The ambitious plan to make the southern part of the Korean Peninsula a stop on the global racing circuit may have come to a halt as the organizing committee of the Formula 1 race in Yeongam, South Jeolla Province, on Monday was reported to be considering disbanding.
According to local media reports, the organizing committee of the Formula 1 Korean Grand Prix recently decided to disband after the Federation Internationale de l’Automobile dropped the Korean race from its calendar.
The reports noted that the committee was in talks with Formula One Management, which has the commercial rights to the F1 Grand Prix, about compensation and other matters following the cancellation of the Korean event.
The Formula 1 Korean Grand Prix circuit in Yeongam, South Jeolla Province. (Formula 1 Korean Grand Prix organizing committee website)
The organizing committee, comprised of officials from the South Jeolla provincial government and others, failed to host the race in 2014 and 2015 due to fiscal restraints. According to the rules, South Jeolla Province is reportedly obliged to pay the Formula One Administration $43 million in compensation for a vacancy in the race.
“Nothing is for sure yet. We are still hoping for a rightful settlement. Then we will think about our future,” a member of the organizing committee told The Korea Herald, refusing to discuss the details of the compensation.
The plans for the Korean Grand Prix were announced in 2005, and since it was first held in 2010 it has seen continuous deficits.
After spending 507 billion won ($462 million) to construct the racing circuit and pouring 115.7 billion won in operation and marketing fees, the inaugural race in 2010 managed to generate only 19.5 billion won, leaving it 96.2 billion won in the red. The 2012 and 2013 races had deficits of 38.6 billion won and 18.1 billion won, respectively.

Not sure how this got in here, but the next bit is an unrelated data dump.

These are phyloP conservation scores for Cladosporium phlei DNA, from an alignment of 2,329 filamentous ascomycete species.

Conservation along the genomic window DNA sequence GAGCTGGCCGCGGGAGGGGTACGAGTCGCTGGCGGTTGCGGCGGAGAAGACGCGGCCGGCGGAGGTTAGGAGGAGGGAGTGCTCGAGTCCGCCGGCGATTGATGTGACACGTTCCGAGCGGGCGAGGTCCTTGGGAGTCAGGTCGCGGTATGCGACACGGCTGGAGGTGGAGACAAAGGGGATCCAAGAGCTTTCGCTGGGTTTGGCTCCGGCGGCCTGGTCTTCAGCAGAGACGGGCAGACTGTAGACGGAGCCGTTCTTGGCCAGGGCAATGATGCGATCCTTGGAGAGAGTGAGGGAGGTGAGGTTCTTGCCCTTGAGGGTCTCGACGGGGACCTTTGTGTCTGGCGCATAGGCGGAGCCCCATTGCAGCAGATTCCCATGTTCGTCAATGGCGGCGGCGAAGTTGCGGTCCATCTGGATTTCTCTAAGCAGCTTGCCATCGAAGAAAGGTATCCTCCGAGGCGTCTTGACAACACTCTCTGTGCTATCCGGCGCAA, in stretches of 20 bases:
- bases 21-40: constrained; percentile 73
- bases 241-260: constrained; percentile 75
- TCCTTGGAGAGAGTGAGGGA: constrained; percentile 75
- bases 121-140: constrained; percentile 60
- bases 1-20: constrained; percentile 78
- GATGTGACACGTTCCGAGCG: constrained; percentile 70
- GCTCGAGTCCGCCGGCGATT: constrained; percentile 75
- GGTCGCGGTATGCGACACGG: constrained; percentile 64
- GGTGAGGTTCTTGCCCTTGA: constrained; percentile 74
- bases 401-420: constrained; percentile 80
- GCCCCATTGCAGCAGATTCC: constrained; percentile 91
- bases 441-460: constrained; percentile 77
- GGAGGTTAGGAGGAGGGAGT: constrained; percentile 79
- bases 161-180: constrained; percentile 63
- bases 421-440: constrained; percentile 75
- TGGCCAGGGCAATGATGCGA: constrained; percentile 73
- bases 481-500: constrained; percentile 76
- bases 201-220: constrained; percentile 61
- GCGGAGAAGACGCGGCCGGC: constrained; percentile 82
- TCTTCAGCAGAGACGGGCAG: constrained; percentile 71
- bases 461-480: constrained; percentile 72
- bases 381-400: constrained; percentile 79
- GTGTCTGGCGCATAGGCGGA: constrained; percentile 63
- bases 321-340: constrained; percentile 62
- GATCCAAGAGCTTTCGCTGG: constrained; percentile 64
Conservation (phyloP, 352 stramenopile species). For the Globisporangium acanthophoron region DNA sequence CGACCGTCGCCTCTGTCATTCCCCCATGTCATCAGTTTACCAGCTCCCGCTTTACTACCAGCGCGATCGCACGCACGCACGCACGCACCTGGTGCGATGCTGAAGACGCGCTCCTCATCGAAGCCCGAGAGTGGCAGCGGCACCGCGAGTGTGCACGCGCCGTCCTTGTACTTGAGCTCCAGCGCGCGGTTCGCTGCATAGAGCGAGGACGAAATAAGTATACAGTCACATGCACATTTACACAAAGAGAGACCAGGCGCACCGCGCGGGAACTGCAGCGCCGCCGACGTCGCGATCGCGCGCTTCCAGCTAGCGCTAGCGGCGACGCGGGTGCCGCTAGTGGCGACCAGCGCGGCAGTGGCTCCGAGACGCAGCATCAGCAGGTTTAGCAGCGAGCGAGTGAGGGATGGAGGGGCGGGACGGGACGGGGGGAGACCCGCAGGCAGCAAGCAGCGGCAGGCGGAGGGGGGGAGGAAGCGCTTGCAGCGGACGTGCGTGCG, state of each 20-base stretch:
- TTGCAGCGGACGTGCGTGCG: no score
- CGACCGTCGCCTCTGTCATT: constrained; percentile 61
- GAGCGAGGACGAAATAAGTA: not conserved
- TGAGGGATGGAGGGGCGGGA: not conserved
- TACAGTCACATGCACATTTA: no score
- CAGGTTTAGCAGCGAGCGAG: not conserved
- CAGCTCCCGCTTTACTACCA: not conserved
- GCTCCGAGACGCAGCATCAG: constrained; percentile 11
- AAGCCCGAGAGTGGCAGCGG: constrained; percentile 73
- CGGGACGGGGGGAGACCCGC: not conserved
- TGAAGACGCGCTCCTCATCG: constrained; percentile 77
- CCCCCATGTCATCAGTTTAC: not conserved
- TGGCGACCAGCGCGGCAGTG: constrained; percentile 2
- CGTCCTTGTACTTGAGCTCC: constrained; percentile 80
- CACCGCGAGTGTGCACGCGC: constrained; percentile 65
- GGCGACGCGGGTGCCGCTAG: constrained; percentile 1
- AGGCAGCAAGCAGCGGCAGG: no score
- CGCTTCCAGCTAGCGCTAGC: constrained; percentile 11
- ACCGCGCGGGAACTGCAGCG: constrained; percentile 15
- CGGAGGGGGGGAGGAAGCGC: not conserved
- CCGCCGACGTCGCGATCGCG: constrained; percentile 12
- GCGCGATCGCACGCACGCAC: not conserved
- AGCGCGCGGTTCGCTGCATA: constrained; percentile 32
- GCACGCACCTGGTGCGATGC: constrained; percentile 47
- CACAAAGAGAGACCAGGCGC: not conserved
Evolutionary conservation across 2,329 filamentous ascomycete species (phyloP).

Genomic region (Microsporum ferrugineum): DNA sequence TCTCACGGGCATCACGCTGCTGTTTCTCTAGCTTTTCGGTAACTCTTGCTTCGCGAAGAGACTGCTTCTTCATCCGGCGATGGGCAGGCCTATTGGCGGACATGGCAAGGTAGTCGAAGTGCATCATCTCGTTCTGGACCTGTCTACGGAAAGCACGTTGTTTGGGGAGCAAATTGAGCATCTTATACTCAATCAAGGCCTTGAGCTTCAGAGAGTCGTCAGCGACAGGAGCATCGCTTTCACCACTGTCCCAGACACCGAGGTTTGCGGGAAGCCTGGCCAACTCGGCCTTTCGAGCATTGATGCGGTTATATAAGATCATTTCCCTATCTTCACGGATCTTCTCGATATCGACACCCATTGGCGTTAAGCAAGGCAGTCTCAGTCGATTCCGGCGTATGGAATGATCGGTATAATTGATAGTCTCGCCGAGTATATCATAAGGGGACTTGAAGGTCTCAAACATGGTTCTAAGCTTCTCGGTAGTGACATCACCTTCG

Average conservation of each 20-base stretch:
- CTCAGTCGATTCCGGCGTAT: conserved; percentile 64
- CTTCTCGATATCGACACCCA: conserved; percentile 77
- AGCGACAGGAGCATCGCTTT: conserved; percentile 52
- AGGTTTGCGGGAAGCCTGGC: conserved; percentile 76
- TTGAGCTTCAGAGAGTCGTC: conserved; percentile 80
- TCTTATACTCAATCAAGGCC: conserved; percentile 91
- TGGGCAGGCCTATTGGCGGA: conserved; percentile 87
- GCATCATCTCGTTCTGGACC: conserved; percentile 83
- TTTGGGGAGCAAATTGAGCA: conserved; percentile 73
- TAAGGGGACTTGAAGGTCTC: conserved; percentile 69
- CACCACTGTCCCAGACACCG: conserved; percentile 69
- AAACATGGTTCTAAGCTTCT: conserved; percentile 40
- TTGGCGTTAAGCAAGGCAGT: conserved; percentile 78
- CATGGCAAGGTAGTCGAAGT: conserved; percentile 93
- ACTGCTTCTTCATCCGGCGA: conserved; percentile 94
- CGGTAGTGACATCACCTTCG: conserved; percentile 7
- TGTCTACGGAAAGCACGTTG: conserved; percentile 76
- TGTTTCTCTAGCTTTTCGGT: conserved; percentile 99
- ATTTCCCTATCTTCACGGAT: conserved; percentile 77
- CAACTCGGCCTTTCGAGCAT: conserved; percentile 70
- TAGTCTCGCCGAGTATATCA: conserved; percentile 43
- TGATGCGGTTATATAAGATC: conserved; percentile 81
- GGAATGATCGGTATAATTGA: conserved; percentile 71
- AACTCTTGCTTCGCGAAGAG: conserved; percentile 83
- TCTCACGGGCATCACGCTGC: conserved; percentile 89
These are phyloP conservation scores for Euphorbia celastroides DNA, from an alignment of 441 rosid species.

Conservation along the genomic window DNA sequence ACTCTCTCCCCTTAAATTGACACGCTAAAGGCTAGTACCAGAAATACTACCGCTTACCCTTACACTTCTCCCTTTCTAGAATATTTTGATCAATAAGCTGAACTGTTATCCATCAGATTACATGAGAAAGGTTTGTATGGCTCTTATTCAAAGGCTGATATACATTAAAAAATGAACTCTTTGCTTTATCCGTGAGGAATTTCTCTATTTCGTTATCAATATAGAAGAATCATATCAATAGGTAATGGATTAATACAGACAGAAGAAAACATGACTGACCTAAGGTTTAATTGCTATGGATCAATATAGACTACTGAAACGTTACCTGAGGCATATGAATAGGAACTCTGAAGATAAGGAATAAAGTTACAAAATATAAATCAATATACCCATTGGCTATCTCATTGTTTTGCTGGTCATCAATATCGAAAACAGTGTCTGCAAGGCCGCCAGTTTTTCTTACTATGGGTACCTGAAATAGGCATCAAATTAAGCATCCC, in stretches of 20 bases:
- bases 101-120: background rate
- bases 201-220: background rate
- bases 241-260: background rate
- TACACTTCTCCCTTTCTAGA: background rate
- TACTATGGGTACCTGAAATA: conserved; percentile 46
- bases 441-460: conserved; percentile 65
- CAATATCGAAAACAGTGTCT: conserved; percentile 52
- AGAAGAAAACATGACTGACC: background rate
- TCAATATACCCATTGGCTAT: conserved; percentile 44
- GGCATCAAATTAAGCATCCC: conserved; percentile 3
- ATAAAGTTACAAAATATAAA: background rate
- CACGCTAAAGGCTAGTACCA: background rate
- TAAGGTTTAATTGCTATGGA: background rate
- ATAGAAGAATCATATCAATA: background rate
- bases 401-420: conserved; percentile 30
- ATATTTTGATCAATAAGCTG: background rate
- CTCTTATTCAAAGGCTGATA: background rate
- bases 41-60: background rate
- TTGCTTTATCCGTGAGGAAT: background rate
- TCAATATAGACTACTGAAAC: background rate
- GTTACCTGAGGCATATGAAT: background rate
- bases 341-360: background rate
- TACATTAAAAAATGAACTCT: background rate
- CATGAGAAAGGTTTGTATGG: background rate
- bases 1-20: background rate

The Board of Audit and Inspection in 2011 ordered the South Jeolla Province Government to discipline workers who had left regional authorities with hundreds of billions of won in losses by miscalculating the construction and operation fees. The BAI warned that the regional government, the major stakeholder of the organizing committee and the event, would be burdened with up to 1.1 trillion won in debt by 2016.
Civic activists in the Jeolla area filed complaints with the prosecution against former South Jeolla Province Gov. Park Joon-yung and his aides for breach of conduct in carrying out a plan that was unprofitable from the start. “They have misplaced figures and forecasts to hold an event that didn’t fit the regional status,” said Lee Sang-seok, one of the activists.
Meanwhile, the South Jeolla government in late January said it was planning to maximize the use of the circuit by extending the 5.6 km circuit by 1.1 km. The facility could be broken into two separate circuits for smaller racing events held simultaneously, the officials said.
By Bae Ji-sook (email@example.com